In the world of Numenera there are thee different character types that a player can choose from: the glaive, the jack, and the nano. Over the course of the past few weeks, I have created a tough glaive who rides the lightning and a mutant jack who explores dark places. Finally, the time has come for me to wrap up this Tabletop Tuesday miniseries by creating a character of the final type, a nano. Before I do that, though, I’ll share the basic details of Numenera who may be visiting this series for the first time.
For those unfamiliar with the ninth world, Numenera is a game set on our earth, but one billion years in the future. If those of you who are scientifically inclined are thinking “but shouldn’t the sun have burned out and left us to die by then?” you’re absolutely right. But during that billion years, eight great civilizations have risen and fallen, some of them with technology so powerful to alter the shape of the planet and the composition of the stars. When these civilizations fall, the true power of their technology is lost forever, a mystery left behind for future generations to ponder. The current generation has built society back from the ground up to a medieval-level culture, but one surrounded by incredible technology they don’t understand. You play as characters who scavenge this ancient technology to try to better the lives of those around them – or to make money, or for world domination, or for pretty much any reason one might go on a quest in a roleplaying game.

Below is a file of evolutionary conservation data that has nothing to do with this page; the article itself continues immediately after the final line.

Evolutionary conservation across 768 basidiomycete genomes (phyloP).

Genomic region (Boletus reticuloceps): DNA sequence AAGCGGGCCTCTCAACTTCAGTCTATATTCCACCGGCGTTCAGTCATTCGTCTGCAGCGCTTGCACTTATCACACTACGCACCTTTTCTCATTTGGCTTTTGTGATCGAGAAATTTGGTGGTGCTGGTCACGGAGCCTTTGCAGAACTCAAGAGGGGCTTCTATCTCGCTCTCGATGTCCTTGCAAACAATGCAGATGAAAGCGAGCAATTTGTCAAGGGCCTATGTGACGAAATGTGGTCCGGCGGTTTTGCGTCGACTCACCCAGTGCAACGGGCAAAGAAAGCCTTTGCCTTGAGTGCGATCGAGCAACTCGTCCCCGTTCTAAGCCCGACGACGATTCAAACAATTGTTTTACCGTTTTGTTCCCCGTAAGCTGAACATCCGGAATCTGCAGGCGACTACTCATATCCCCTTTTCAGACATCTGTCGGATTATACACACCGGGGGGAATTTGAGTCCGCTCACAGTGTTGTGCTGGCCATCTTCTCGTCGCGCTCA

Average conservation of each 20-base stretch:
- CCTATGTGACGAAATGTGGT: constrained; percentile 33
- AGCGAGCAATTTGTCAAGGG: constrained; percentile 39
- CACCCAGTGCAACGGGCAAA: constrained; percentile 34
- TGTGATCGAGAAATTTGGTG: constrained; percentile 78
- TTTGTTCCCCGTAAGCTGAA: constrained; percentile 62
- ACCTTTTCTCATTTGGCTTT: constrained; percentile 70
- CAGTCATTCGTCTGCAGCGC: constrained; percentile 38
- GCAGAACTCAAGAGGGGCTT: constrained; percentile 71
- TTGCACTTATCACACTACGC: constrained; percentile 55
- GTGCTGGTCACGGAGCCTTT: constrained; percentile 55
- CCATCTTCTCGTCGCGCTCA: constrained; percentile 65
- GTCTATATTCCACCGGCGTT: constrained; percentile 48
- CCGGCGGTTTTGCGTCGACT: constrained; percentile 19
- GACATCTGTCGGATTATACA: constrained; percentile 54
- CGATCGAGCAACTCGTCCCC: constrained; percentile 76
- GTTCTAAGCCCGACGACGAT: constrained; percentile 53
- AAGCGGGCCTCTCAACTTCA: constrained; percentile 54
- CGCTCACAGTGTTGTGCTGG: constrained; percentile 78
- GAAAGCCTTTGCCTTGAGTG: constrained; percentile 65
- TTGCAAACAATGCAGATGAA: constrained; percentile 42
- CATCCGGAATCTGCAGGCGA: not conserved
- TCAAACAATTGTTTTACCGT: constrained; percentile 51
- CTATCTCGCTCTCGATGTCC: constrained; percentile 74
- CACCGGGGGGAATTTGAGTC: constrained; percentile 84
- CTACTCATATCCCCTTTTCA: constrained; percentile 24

Characters in Numenera can be described in one sentence: the adjective noun that verbs. The noun is your type, one of three character classes that defines the core of your abilities. The adjective is your descriptor, a personality quality or trait that defines some of your skills or stats. The verb is your focus, a unique action that your character is particularly good at. The combination of these three things makes the character in full, and the total number of combinations in the core book is over 1000. Today I’m only going to explore one of those many possible combinations, focusing specifically on the Nano character type.